SAN FRANCISCO, May 5, 2011 /PRNewswire-iReach/ -- The California Society of Addiction Medicine (CSAM) urged state leadersto begin adopting effective addiction treatment standards under national health care reform to ensure that millions of Californians finally get the care they need.
"California's budget crisis is decimating state funding for addiction treatment, but health care reform provides the opportunity to make sure that treatment is expanded to nearly everyone who needs it through public and private insurance," Cermak said. "The long history of systemic, institutionalized discrimination against people suffering from addictive disease can finally be ended through health care reform."
Californians with substance use disorders are grossly underserved. According to 2007 state estimates from the National Survey on Drug Use and Health, 2.3 million Californians needed but didn't receive treatment for alcohol abuse and 764,000 needed but didn't receive treatment for drug abuse.
As with many federal mandates, states will have wide latitude in how they carry out the Patient Protection and Affordable Care Act, legislation that is the heart of federal health care reform. The state of California can design its system of substance use disorder treatment through laws and regulations that govern Medi-Cal, private insurers and the new health insurance exchange where individuals will shop for insurance. Many changes from the Affordable Care Act that impact substance use disorder treatment will go into effect in 2014.
Most health care systems have little experience in substance use and mental health disorder treatment, because nearly all insurers and health plans have systematically provided minimal treatment benefits in a discriminatory attempt to reduce costs. The state can set the standard for an effective substance use core benefit that will substantially reduce costs to the public and insurers that result from untreated substance abuse and the expensive medical conditions that often co-occur.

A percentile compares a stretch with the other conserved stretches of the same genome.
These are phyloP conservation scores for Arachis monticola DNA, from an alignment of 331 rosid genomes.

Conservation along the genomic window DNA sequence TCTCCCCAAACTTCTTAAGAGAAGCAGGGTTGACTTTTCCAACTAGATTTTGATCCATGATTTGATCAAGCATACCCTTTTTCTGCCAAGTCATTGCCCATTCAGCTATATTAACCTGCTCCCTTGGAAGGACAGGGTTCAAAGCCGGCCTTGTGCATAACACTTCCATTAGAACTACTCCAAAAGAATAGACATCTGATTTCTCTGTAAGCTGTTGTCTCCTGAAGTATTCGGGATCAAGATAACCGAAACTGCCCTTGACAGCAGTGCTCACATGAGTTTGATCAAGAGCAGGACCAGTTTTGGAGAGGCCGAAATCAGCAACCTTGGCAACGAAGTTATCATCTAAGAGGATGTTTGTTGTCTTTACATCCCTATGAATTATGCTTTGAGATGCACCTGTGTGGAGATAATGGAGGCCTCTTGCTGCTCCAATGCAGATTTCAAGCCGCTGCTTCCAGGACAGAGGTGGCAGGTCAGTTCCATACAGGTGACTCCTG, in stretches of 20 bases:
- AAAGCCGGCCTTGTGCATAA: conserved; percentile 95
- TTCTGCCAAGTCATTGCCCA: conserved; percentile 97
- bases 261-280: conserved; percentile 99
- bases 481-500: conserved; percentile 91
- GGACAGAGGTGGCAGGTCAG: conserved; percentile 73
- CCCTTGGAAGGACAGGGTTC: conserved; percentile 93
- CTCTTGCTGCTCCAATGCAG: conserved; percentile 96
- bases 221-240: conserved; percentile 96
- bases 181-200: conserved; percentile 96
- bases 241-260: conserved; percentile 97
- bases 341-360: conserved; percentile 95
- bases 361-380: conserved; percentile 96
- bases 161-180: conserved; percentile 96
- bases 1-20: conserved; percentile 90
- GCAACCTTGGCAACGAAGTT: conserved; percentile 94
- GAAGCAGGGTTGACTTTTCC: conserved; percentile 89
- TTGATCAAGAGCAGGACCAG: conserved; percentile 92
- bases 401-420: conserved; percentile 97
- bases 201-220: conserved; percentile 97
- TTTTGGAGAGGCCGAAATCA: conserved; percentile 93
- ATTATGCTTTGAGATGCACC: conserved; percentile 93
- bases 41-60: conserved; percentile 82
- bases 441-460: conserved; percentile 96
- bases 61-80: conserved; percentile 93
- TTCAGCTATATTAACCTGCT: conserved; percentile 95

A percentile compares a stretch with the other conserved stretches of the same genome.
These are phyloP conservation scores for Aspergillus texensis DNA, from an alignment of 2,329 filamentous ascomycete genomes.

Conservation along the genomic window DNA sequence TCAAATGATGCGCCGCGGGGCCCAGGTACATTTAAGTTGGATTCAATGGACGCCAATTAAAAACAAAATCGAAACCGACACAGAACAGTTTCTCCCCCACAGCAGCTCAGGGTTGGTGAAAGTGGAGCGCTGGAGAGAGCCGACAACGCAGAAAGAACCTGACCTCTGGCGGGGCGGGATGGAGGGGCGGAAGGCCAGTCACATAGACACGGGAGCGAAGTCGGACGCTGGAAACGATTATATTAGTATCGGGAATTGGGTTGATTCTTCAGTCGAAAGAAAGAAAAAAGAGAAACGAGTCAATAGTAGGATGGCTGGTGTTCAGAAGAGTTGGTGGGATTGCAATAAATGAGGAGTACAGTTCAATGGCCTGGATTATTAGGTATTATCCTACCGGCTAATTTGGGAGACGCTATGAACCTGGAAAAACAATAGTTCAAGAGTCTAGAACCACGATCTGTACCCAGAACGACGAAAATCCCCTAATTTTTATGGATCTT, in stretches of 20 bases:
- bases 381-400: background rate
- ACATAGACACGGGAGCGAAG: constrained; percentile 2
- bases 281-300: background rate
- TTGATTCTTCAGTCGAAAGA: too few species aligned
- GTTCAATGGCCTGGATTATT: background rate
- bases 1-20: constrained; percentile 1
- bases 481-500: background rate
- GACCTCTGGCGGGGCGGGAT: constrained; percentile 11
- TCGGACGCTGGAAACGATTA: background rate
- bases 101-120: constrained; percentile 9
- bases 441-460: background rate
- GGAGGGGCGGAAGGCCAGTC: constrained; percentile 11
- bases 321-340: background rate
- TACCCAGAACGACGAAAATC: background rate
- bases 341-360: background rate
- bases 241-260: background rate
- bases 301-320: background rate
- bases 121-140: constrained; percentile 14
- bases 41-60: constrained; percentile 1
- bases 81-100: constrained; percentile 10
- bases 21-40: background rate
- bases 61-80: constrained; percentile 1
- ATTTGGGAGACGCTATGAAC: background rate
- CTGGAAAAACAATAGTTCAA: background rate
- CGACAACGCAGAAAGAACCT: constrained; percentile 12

"The National Institutes of Health have established standards for addiction treatment and now California needs to implement these standards, which for the first time would manage substance use disorders as treatable chronic illnesses, just like hypertension, diabetes or asthma," Cermak said. "Discriminatory limits by health plan actuaries must end. The only limit on treatment can be medical necessity, whether it's for diabetes or addiction. People need treatment when they are ill, without arbitrary limitations."
Medically necessary standards for substance use disorder treatment include:
To ensure that people with substance use disorder receive adequate treatment under health care reform, California lawmakers and regulators also must ensure that there is effective outreach about newly available treatment, including a state hotline for treatment; upgrade training standards for the treatment workforce; and monitor expansion of substance use disorder treatment under health care reform to assure that true parity is achieved.
CSAM is the California organization of physicians who specialize in addiction medicine, the medical specialty that provides care and treatment for millions of Americans with alcoholism and other substance use disorders. Addiction medicine includes both pharmaceutical and behavioral treatments and aligns with other specialties including public health, psychiatry and internal medicine. CSAM is dedicated to education of physicians and other health professionals about substance use disorders, and promoting research, prevention and implementation of evidence-based treatment. CSAM represents the voice of addiction medicine on public policy and clinical issues in California.
Media Contact: Jim Gogek Jim Gogek Consulting, 619-609-6245, [email protected]
SOURCE Jim Gogek Consulting
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